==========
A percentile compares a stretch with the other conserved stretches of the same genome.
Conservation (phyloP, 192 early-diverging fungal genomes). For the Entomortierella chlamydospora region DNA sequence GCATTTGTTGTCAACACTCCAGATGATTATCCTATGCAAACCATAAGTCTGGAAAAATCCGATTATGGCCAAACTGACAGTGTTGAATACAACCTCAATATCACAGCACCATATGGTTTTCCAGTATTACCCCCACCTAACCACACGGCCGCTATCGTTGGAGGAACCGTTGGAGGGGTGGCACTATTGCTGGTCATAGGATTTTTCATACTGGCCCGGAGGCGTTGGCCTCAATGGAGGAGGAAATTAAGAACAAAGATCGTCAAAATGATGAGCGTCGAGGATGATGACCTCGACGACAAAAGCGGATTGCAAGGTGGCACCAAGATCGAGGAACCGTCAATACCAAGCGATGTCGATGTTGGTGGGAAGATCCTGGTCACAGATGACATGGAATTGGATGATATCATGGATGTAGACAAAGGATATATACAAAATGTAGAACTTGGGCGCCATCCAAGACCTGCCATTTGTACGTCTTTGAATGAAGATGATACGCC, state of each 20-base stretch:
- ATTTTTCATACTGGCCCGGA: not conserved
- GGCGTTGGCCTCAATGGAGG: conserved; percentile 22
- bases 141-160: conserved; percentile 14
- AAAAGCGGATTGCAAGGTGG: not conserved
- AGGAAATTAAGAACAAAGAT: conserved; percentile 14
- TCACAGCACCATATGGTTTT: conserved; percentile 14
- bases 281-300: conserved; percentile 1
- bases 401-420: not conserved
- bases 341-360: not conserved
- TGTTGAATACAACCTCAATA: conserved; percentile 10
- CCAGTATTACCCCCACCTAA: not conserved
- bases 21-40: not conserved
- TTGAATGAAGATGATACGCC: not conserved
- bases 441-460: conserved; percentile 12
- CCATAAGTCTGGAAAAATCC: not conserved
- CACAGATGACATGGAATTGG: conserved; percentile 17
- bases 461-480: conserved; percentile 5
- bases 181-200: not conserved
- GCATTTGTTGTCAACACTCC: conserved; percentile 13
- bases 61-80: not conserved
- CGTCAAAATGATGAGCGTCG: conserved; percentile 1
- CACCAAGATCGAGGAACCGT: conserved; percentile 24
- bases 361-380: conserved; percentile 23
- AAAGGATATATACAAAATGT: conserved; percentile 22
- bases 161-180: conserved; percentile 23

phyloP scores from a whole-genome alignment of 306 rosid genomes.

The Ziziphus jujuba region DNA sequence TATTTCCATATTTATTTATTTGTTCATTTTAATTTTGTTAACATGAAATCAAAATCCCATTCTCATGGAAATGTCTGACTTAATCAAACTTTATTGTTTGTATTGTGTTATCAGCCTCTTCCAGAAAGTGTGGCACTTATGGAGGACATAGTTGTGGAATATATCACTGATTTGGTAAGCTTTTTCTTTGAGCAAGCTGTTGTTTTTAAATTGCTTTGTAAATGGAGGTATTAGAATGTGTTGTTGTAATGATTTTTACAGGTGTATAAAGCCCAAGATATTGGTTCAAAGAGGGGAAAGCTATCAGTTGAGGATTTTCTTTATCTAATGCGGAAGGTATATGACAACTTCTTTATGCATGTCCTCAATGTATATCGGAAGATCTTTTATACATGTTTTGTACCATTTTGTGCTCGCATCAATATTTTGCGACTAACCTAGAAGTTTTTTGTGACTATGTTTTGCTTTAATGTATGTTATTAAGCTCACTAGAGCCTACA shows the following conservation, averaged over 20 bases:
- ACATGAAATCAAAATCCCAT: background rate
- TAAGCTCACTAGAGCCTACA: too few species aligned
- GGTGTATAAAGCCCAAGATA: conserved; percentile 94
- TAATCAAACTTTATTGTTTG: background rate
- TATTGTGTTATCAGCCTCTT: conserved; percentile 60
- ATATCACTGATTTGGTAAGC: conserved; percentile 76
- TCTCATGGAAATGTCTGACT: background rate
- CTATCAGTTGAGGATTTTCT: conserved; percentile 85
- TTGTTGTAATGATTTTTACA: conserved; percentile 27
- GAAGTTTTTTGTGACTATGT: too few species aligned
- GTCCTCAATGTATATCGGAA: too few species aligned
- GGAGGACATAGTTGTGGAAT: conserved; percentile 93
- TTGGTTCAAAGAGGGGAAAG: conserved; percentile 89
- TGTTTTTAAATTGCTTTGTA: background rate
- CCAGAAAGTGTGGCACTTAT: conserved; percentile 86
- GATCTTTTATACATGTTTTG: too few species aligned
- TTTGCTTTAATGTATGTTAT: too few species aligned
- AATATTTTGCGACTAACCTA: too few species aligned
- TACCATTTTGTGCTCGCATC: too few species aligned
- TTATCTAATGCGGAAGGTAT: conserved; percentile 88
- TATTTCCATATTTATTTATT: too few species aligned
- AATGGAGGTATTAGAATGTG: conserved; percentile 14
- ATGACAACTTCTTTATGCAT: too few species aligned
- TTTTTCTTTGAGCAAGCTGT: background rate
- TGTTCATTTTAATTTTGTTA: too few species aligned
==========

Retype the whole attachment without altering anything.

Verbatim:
A percentile compares a stretch with the other conserved stretches of the same genome.
Conservation (phyloP, 192 early-diverging fungal genomes). For the Entomortierella chlamydospora region DNA sequence GCATTTGTTGTCAACACTCCAGATGATTATCCTATGCAAACCATAAGTCTGGAAAAATCCGATTATGGCCAAACTGACAGTGTTGAATACAACCTCAATATCACAGCACCATATGGTTTTCCAGTATTACCCCCACCTAACCACACGGCCGCTATCGTTGGAGGAACCGTTGGAGGGGTGGCACTATTGCTGGTCATAGGATTTTTCATACTGGCCCGGAGGCGTTGGCCTCAATGGAGGAGGAAATTAAGAACAAAGATCGTCAAAATGATGAGCGTCGAGGATGATGACCTCGACGACAAAAGCGGATTGCAAGGTGGCACCAAGATCGAGGAACCGTCAATACCAAGCGATGTCGATGTTGGTGGGAAGATCCTGGTCACAGATGACATGGAATTGGATGATATCATGGATGTAGACAAAGGATATATACAAAATGTAGAACTTGGGCGCCATCCAAGACCTGCCATTTGTACGTCTTTGAATGAAGATGATACGCC, state of each 20-base stretch:
- ATTTTTCATACTGGCCCGGA: not conserved
- GGCGTTGGCCTCAATGGAGG: conserved; percentile 22
- bases 141-160: conserved; percentile 14
- AAAAGCGGATTGCAAGGTGG: not conserved
- AGGAAATTAAGAACAAAGAT: conserved; percentile 14
- TCACAGCACCATATGGTTTT: conserved; percentile 14
- bases 281-300: conserved; percentile 1
- bases 401-420: not conserved
- bases 341-360: not conserved
- TGTTGAATACAACCTCAATA: conserved; percentile 10
- CCAGTATTACCCCCACCTAA: not conserved
- bases 21-40: not conserved
- TTGAATGAAGATGATACGCC: not conserved
- bases 441-460: conserved; percentile 12
- CCATAAGTCTGGAAAAATCC: not conserved
- CACAGATGACATGGAATTGG: conserved; percentile 17
- bases 461-480: conserved; percentile 5
- bases 181-200: not conserved
- GCATTTGTTGTCAACACTCC: conserved; percentile 13
- bases 61-80: not conserved
- CGTCAAAATGATGAGCGTCG: conserved; percentile 1
- CACCAAGATCGAGGAACCGT: conserved; percentile 24
- bases 361-380: conserved; percentile 23
- AAAGGATATATACAAAATGT: conserved; percentile 22
- bases 161-180: conserved; percentile 23

phyloP scores from a whole-genome alignment of 306 rosid genomes.

The Ziziphus jujuba region DNA sequence TATTTCCATATTTATTTATTTGTTCATTTTAATTTTGTTAACATGAAATCAAAATCCCATTCTCATGGAAATGTCTGACTTAATCAAACTTTATTGTTTGTATTGTGTTATCAGCCTCTTCCAGAAAGTGTGGCACTTATGGAGGACATAGTTGTGGAATATATCACTGATTTGGTAAGCTTTTTCTTTGAGCAAGCTGTTGTTTTTAAATTGCTTTGTAAATGGAGGTATTAGAATGTGTTGTTGTAATGATTTTTACAGGTGTATAAAGCCCAAGATATTGGTTCAAAGAGGGGAAAGCTATCAGTTGAGGATTTTCTTTATCTAATGCGGAAGGTATATGACAACTTCTTTATGCATGTCCTCAATGTATATCGGAAGATCTTTTATACATGTTTTGTACCATTTTGTGCTCGCATCAATATTTTGCGACTAACCTAGAAGTTTTTTGTGACTATGTTTTGCTTTAATGTATGTTATTAAGCTCACTAGAGCCTACA shows the following conservation, averaged over 20 bases:
- ACATGAAATCAAAATCCCAT: background rate
- TAAGCTCACTAGAGCCTACA: too few species aligned
- GGTGTATAAAGCCCAAGATA: conserved; percentile 94
- TAATCAAACTTTATTGTTTG: background rate
- TATTGTGTTATCAGCCTCTT: conserved; percentile 60
- ATATCACTGATTTGGTAAGC: conserved; percentile 76
- TCTCATGGAAATGTCTGACT: background rate
- CTATCAGTTGAGGATTTTCT: conserved; percentile 85
- TTGTTGTAATGATTTTTACA: conserved; percentile 27
- GAAGTTTTTTGTGACTATGT: too few species aligned
- GTCCTCAATGTATATCGGAA: too few species aligned
- GGAGGACATAGTTGTGGAAT: conserved; percentile 93
- TTGGTTCAAAGAGGGGAAAG: conserved; percentile 89
- TGTTTTTAAATTGCTTTGTA: background rate
- CCAGAAAGTGTGGCACTTAT: conserved; percentile 86
- GATCTTTTATACATGTTTTG: too few species aligned
- TTTGCTTTAATGTATGTTAT: too few species aligned
- AATATTTTGCGACTAACCTA: too few species aligned
- TACCATTTTGTGCTCGCATC: too few species aligned
- TTATCTAATGCGGAAGGTAT: conserved; percentile 88
- TATTTCCATATTTATTTATT: too few species aligned
- AATGGAGGTATTAGAATGTG: conserved; percentile 14
- ATGACAACTTCTTTATGCAT: too few species aligned
- TTTTTCTTTGAGCAAGCTGT: background rate
- TGTTCATTTTAATTTTGTTA: too few species aligned